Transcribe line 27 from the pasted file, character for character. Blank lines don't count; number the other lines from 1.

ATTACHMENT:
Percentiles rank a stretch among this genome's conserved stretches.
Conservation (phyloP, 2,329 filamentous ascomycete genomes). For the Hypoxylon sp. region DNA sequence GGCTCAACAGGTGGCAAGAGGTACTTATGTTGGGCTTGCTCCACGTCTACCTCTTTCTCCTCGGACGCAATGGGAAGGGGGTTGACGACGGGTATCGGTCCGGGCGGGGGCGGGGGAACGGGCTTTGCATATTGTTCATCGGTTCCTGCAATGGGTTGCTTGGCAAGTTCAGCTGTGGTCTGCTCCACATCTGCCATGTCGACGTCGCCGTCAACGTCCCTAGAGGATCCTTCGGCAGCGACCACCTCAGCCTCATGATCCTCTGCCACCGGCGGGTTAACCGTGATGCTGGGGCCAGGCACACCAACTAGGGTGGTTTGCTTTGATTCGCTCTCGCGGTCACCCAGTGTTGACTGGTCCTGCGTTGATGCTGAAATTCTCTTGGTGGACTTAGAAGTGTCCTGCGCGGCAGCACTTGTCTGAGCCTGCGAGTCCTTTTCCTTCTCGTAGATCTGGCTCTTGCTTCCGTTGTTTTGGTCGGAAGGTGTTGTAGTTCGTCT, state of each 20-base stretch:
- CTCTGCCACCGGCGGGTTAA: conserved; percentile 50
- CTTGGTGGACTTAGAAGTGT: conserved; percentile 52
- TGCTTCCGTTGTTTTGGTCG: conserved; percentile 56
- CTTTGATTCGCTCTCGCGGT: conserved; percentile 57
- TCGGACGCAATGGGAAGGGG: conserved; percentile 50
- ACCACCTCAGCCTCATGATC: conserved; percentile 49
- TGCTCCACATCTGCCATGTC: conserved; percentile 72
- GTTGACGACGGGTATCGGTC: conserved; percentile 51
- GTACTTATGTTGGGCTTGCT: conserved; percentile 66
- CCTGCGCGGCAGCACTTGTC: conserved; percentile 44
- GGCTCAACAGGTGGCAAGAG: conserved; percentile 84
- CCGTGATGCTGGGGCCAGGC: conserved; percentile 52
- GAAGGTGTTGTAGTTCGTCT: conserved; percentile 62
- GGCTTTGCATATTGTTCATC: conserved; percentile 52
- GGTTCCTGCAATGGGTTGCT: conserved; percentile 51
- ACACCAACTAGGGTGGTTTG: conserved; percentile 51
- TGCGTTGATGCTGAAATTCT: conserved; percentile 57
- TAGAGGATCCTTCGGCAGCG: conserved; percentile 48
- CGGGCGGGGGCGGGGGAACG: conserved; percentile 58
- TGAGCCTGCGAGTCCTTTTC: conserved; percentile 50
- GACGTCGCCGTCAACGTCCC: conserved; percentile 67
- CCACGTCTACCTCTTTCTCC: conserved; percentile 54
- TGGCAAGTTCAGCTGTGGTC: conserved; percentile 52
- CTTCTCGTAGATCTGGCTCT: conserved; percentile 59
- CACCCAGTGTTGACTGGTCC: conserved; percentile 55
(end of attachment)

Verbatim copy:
- CACCCAGTGTTGACTGGTCC: conserved; percentile 55